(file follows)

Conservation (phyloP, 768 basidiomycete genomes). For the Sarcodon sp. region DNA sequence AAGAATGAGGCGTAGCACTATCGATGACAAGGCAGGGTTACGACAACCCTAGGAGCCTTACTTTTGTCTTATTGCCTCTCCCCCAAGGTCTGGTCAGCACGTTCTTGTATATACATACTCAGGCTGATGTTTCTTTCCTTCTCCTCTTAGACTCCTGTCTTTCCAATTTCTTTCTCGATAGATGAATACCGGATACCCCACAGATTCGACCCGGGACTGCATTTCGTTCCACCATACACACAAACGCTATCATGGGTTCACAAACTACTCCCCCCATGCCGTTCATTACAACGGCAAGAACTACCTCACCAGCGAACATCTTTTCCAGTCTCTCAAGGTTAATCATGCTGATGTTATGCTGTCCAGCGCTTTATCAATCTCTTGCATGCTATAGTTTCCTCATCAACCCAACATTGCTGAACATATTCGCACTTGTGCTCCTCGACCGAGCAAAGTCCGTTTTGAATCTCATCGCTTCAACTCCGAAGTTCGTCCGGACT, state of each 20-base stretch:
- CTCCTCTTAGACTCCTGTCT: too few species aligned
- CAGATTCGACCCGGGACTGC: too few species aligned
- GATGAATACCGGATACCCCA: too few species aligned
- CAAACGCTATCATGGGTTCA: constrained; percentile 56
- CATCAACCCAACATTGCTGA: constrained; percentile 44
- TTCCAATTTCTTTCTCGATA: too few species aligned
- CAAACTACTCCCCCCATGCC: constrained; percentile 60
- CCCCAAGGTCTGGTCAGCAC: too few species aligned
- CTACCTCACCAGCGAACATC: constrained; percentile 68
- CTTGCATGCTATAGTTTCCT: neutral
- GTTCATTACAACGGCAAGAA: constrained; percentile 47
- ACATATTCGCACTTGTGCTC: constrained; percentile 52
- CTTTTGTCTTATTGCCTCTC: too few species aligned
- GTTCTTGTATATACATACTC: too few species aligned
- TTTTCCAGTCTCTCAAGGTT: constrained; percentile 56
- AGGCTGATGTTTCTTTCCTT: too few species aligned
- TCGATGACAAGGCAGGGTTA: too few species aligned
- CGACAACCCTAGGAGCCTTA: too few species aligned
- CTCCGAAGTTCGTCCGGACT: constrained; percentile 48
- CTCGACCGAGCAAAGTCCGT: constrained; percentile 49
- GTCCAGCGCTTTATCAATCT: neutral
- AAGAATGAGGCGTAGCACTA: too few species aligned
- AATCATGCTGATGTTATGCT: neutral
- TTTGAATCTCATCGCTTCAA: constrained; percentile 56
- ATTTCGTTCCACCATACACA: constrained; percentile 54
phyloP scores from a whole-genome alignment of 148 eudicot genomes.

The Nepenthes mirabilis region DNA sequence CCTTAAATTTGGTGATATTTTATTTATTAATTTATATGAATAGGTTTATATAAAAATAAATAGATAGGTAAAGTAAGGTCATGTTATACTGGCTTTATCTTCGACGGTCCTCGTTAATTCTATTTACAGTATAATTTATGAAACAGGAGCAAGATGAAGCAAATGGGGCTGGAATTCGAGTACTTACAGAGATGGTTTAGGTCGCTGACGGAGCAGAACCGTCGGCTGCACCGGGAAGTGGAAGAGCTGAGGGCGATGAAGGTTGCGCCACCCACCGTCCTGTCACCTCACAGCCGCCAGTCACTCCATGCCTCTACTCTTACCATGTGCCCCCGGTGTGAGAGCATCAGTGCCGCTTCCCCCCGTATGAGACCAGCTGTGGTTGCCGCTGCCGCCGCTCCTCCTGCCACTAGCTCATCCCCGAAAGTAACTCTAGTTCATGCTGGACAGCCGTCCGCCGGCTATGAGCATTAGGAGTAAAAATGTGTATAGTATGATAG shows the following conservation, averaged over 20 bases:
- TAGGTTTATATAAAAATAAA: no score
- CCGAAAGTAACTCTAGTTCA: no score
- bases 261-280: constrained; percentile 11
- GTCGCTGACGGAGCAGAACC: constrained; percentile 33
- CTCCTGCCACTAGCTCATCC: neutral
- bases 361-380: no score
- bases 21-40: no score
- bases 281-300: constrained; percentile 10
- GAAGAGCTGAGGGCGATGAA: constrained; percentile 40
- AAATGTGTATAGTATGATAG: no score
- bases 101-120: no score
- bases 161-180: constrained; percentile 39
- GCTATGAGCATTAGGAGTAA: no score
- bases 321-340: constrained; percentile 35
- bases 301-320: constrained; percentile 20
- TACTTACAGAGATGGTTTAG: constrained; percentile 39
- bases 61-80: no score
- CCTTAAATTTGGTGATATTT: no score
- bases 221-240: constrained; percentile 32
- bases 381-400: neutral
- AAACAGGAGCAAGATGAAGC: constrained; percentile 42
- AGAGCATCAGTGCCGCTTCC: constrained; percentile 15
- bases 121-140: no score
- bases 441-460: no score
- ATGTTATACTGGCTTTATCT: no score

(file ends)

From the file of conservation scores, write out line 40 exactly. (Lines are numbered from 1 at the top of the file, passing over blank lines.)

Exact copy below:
- bases 161-180: constrained; percentile 39